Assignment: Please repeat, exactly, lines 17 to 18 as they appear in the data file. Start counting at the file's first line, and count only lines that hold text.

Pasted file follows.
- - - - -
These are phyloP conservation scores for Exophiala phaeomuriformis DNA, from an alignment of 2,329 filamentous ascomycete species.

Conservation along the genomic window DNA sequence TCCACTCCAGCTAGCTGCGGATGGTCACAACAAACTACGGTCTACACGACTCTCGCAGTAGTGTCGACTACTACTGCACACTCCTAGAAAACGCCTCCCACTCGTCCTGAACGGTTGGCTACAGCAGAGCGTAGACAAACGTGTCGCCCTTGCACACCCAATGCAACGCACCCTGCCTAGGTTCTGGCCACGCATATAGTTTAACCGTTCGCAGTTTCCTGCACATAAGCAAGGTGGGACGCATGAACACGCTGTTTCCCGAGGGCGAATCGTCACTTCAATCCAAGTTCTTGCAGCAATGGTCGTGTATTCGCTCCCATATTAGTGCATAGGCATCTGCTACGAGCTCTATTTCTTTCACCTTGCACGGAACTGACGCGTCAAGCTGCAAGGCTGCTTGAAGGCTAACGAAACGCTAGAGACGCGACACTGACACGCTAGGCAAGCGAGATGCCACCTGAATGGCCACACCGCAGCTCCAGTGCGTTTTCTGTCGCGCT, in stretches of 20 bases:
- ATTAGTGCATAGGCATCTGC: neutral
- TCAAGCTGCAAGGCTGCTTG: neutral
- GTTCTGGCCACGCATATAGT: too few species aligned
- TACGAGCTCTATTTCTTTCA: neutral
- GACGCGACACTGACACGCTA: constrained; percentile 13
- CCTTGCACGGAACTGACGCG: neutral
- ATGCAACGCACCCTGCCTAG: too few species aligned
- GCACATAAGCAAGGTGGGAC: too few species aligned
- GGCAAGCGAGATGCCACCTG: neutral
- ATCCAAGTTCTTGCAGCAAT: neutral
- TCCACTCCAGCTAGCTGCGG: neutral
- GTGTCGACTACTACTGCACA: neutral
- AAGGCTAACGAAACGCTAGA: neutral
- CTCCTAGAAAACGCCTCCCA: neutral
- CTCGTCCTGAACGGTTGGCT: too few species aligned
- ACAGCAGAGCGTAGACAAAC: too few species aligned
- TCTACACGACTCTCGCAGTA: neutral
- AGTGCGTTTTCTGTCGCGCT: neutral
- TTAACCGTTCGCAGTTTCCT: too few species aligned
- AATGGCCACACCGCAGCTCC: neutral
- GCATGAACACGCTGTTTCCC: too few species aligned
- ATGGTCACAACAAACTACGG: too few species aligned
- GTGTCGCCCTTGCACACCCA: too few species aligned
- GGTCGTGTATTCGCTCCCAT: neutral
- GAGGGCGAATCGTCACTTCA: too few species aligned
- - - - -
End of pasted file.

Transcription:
- CTCGTCCTGAACGGTTGGCT: too few species aligned
- ACAGCAGAGCGTAGACAAAC: too few species aligned